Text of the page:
We’re exposed to a mountain of visual stimuli every day. The power of observation is a great gift and I love walking
around shops.

We’re exposed to a mountain of visual stimuli every day. The power of observation is a great gift and I love walking
around shops. I find it inspiring. I like to see how great retailers practise their art and I learn something new every time
I explore one of their stores. It’s the details that make the biggest difference: the lighting, the colours, the fonts, the visual merchandising and great design.

I love walking around Hollister and, even though I’m never going to buy anything, I’ve noticed it has the best sound system on the high street. Does that make a difference? Yes, I don’t feel like leaving. I love the copywriting that stores such as Ikea and Pret use to entice their customers. I was in heaven when I recently visited a Whole Foods supermarket in the US. I felt like buying things that I didn’t even need - what a truly clever retailer.

I love looking at newspaper adverts. It’s amazing how advertisers manage to grab your attention when they have only a few seconds to do so. On the internet I try to figure out how companies such as Amazon make the experience of visiting their website so much better than their competitors. I love reading books and magazines to learn how people and companies achieve their success.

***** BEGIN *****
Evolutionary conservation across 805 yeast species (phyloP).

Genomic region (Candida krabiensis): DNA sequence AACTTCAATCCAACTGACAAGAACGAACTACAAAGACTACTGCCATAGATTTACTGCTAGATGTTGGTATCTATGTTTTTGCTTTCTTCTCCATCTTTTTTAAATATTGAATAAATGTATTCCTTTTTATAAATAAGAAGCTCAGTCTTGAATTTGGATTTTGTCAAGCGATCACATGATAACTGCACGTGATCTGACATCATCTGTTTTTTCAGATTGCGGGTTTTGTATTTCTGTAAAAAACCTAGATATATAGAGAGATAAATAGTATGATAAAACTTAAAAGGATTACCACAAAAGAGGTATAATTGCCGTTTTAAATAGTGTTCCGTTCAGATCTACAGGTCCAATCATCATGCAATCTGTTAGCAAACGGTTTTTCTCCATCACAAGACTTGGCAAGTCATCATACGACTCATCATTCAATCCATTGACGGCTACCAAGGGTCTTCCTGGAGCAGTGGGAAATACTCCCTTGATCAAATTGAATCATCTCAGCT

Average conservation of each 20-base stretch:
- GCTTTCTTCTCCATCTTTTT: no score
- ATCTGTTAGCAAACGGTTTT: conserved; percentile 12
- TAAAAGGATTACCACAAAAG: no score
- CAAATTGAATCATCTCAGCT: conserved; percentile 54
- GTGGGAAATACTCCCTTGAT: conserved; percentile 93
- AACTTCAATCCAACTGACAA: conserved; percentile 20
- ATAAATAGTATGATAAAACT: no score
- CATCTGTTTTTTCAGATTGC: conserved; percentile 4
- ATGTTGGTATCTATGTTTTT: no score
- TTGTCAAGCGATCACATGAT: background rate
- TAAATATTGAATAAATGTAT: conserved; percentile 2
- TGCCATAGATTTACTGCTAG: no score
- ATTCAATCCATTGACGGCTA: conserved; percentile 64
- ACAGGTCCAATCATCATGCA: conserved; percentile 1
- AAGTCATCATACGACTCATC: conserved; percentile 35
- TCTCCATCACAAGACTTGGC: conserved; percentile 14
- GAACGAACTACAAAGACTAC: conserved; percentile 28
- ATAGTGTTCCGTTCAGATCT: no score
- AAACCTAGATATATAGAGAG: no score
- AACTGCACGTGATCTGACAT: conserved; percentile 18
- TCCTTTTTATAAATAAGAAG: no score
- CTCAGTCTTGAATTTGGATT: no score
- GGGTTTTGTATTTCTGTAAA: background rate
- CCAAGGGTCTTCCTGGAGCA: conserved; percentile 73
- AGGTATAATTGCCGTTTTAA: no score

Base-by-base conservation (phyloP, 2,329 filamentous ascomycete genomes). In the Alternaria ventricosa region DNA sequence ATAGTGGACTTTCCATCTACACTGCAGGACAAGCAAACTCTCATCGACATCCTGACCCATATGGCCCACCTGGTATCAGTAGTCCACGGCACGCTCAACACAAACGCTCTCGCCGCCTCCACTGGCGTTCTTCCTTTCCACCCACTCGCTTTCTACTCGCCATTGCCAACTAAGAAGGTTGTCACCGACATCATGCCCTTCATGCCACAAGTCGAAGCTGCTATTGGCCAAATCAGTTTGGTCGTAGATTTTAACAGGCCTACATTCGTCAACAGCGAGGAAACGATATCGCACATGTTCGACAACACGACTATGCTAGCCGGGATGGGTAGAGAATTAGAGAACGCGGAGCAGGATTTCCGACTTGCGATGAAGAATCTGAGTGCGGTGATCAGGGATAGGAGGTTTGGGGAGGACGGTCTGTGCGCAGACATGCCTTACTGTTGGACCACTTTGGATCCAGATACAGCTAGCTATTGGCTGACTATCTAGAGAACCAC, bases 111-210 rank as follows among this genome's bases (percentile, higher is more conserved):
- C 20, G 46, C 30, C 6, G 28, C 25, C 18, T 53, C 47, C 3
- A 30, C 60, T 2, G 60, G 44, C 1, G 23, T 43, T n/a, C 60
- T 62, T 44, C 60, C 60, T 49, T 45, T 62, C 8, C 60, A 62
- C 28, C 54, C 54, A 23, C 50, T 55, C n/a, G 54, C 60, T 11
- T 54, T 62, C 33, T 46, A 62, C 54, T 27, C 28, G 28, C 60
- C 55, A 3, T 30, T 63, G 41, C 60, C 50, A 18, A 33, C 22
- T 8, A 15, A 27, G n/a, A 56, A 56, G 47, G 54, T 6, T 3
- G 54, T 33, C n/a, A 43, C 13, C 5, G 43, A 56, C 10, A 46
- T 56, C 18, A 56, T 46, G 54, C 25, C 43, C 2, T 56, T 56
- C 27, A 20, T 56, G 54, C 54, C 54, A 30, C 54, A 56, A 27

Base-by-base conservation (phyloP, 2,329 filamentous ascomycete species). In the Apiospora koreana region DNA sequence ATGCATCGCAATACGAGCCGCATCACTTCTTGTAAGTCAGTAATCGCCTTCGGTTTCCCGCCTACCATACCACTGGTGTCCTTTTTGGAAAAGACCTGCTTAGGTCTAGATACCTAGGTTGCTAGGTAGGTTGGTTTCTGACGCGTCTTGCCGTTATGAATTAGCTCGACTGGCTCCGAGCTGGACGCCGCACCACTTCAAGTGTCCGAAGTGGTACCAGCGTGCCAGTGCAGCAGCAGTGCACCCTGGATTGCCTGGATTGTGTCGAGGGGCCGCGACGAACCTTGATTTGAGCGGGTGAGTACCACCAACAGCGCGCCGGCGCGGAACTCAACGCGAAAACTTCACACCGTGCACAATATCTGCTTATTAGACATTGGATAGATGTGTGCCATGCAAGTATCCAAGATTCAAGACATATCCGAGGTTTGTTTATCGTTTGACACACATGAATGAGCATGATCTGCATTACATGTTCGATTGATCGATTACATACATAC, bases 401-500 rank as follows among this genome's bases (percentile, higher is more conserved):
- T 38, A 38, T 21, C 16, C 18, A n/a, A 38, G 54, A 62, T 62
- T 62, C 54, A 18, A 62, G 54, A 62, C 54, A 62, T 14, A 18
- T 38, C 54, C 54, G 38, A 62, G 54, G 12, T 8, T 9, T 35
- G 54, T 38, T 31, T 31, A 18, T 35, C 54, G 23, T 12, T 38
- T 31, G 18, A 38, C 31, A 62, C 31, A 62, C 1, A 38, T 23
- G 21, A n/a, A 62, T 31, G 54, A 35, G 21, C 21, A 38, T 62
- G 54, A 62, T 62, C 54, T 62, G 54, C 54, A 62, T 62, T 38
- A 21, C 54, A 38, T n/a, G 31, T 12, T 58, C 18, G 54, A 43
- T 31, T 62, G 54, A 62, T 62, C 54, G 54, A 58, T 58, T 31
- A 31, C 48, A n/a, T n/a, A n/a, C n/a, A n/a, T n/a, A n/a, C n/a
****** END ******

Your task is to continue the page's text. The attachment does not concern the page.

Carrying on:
If there is so much to learn from other successful companies, why don’t more people learn by observing? Do they walk around their world blind?

I’ve visited some appalling companies in my time and I could cry when I see them making simple, basic mistakes. If I asked the senior managers of these companies “How’s business?” they’d probably say it’s a struggle and list all the reasons why - but they’d never admit it’s their fault.

I’ve always wanted to ask senior managers at WHSmith: “What do you see every time you walk around your stores?” I think it’s a visual mess and, other than fixed-price products, everything it sells is available cheaper within walking distance of most stores.

If the managers stood and watched the people walking into their stores at lunchtime they would observe that people buy newspapers and magazines from them - and often food and drink somewhere else.

It’s the same at Argos. It is not a great in-store experience, and did it really need a lengthy review to figure out that the future for it is the internet?

Why do struggling retailers not learn by comparing themselves with other successful retailers? When they go shopping don’t they ever ask themselves: “Why do I shop here? Why do I look forward to coming here?”

We have some fantastic retailers but we also have awful ones. It doesn’t matter what sector your business is in, there’s a lot to learn from good retailers.

The solutions to most of your problems are all around you. Simply open your eyes and take a good look around. Don’t walk around your business with your eyes shut.

Go shopping but don’t buy anything - just look and take it all in, be inquisitive, be curious. You will be amazed at what you’ll see.

  • Ajaz Ahmed founder, Freeserve and Legal365.com